3 Out of Every 4 Millennials Have Received Financial Help from Parents After College
Every generation has a reputation. The Baby Boomers brought the “American Dream” to our collective imagination and Generation X brought an increasing number of women into the workforce. Now, millennials are bringing a revolution to how they handle money and how they perceive their parents’ role in managing that money.
Millennials tend to look at their parents and others in the Baby Boomer generation as friends and mentors, with three out of four in the younger generation indicating that their families provided them with financial assistance after college. Of these, more than two-thirds say they couldn’t get by without their parents’ help.
Parents seem to be in agreement.
A 2015 report by Bank of America found that parents believe it is more difficult for their children to support themselves financially than it had been for them. This is a striking contrast to the older generation, where only 35 percent of families provided continued financial assistance when they were in their 20s and 30s.
The type of financial support varies substantially. Nearly 30 percent of those receiving help accept health insurance and approximately the same percentage welcome assistance with purchasing a home or renting. Auto insurance was another big contributor, with 26 percent of young people receiving help to pay for it, and 23 percent getting help with utilities.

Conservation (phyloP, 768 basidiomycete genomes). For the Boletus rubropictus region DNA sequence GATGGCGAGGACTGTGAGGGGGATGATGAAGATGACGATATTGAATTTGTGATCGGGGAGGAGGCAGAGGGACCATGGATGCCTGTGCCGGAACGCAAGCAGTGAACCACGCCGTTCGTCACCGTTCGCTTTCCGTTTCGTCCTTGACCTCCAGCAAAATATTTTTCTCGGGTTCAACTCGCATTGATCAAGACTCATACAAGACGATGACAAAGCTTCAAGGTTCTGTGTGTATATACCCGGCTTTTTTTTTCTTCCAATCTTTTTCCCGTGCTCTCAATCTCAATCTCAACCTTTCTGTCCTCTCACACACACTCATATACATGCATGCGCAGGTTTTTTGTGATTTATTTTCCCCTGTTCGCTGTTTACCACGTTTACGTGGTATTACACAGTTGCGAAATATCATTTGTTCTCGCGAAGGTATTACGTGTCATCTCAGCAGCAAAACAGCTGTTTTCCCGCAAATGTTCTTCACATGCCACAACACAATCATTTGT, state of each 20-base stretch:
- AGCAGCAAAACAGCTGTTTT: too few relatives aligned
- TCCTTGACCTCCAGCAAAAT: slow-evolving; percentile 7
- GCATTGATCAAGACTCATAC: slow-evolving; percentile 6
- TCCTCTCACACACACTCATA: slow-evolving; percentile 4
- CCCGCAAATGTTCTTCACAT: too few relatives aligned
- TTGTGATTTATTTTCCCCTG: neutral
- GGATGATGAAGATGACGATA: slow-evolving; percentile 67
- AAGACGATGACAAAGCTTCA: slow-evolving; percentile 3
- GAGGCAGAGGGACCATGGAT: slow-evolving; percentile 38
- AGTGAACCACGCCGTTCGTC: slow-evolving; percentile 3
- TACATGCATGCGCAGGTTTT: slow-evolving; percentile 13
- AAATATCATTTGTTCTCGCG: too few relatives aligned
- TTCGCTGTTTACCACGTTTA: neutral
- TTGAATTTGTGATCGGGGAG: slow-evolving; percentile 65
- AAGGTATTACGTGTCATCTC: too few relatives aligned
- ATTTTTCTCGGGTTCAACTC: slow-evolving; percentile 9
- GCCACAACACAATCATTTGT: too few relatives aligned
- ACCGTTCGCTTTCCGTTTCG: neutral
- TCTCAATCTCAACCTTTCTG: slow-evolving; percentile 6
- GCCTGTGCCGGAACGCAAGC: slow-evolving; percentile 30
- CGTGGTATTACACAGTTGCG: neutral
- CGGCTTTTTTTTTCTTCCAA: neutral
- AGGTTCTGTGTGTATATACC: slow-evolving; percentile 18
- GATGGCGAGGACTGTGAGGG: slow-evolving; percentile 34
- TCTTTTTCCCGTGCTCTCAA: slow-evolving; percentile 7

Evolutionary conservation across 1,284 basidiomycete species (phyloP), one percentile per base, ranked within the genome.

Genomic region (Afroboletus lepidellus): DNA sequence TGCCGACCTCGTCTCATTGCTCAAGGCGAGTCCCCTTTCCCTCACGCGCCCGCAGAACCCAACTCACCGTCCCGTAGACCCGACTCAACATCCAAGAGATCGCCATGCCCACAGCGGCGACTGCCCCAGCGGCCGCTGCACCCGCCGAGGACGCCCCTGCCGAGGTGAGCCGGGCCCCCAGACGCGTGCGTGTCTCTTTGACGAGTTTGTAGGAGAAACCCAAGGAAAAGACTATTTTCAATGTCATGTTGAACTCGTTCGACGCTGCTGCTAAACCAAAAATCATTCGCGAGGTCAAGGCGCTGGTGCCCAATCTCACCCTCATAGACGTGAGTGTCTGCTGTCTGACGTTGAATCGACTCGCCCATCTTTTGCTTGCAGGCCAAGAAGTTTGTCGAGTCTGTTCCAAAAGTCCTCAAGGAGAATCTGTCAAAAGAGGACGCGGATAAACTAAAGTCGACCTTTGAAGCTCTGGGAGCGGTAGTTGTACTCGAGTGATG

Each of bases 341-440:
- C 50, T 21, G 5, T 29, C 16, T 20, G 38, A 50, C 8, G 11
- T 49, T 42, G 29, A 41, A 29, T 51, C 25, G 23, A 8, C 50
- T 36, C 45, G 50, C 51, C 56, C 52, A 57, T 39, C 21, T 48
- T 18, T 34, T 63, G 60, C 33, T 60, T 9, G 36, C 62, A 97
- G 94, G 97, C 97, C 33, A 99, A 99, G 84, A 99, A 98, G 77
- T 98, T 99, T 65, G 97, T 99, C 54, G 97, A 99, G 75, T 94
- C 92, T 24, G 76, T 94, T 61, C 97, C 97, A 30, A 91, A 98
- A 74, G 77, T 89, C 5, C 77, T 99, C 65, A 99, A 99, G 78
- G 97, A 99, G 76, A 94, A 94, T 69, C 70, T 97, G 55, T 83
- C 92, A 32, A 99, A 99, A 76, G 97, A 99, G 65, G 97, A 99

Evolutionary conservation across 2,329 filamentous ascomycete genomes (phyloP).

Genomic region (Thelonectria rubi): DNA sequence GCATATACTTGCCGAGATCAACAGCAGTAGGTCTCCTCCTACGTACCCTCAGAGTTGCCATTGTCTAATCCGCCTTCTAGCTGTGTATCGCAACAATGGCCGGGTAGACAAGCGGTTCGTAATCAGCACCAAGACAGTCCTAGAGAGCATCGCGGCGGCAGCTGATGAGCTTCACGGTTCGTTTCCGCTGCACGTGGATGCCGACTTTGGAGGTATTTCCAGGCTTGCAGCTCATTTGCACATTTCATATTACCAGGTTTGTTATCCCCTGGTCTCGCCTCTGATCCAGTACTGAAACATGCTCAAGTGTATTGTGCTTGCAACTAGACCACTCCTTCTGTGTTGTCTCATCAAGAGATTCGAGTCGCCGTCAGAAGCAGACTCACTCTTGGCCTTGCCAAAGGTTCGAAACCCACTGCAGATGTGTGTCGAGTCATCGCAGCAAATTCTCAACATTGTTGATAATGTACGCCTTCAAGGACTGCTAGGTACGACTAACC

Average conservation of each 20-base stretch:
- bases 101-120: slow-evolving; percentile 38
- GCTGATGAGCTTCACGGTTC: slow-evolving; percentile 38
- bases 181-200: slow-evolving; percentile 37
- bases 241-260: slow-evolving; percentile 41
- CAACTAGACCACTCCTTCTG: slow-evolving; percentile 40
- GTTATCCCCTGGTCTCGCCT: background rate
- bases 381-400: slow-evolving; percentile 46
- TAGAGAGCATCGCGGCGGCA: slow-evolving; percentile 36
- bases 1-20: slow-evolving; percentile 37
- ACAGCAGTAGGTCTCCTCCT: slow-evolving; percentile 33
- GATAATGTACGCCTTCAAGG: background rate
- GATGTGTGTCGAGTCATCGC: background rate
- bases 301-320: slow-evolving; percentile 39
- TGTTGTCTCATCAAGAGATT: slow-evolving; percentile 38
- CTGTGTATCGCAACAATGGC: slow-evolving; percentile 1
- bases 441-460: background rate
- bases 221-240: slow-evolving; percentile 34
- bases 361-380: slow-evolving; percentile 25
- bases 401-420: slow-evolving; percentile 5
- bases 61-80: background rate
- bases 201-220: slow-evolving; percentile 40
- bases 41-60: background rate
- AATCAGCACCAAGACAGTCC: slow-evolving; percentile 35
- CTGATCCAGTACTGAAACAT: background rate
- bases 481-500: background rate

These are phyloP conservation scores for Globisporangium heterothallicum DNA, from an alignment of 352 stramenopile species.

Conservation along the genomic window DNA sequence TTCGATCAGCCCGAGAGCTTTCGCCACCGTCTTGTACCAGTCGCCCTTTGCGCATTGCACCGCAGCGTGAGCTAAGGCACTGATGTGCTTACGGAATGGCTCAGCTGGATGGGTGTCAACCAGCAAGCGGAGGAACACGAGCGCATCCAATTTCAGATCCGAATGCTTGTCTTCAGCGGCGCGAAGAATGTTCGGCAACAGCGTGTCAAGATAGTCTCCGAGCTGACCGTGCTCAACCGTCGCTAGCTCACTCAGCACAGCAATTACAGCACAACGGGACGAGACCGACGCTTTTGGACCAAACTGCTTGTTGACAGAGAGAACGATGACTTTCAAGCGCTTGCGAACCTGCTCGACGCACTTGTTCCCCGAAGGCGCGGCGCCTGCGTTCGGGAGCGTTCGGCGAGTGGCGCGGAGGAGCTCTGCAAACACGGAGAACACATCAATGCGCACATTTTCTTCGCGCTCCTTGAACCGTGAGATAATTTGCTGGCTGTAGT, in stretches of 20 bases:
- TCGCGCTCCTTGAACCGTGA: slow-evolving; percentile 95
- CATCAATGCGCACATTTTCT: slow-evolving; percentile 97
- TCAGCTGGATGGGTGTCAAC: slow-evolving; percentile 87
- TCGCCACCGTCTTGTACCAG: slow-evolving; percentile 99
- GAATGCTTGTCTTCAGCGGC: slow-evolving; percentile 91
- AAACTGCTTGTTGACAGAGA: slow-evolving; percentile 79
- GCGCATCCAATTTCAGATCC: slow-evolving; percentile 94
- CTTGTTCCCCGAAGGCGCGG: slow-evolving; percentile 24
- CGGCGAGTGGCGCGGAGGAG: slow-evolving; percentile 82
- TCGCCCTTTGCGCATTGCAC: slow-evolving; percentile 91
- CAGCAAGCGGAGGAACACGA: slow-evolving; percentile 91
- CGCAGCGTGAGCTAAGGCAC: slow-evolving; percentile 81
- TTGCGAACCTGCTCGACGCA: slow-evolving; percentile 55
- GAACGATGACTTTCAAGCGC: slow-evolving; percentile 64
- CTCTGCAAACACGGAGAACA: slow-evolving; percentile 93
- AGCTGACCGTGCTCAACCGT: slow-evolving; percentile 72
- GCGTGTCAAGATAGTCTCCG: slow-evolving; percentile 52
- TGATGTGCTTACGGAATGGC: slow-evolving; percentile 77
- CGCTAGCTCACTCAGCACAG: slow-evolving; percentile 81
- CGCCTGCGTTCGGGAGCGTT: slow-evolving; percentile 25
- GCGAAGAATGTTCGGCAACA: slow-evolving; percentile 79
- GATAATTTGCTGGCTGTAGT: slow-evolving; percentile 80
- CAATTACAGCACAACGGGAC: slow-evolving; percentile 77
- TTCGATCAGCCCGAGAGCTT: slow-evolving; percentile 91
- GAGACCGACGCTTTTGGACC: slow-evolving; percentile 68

Nevertheless, millennials don’t intend to keep it this way. According to a survey of 1,000 adults from the Society of Grownups (I didn’t know that was a real thing), 41 percent of young adults anticipate providing monetary support to their parents within seven years. When the polling numbers expand to include everyone age 21 to 45, over half report an intent to provide financial support or say they already do so.
While there are as many theories for this shift in attitude as there are experts, many point to some common denominators. In part, dangerously low credit credit scores, along with the greater emotional interdependence may lead to financial dependence; both generations grew up in similar economic conditions, and a skepticism about traditional financial services leads the younger generation to count on parents more.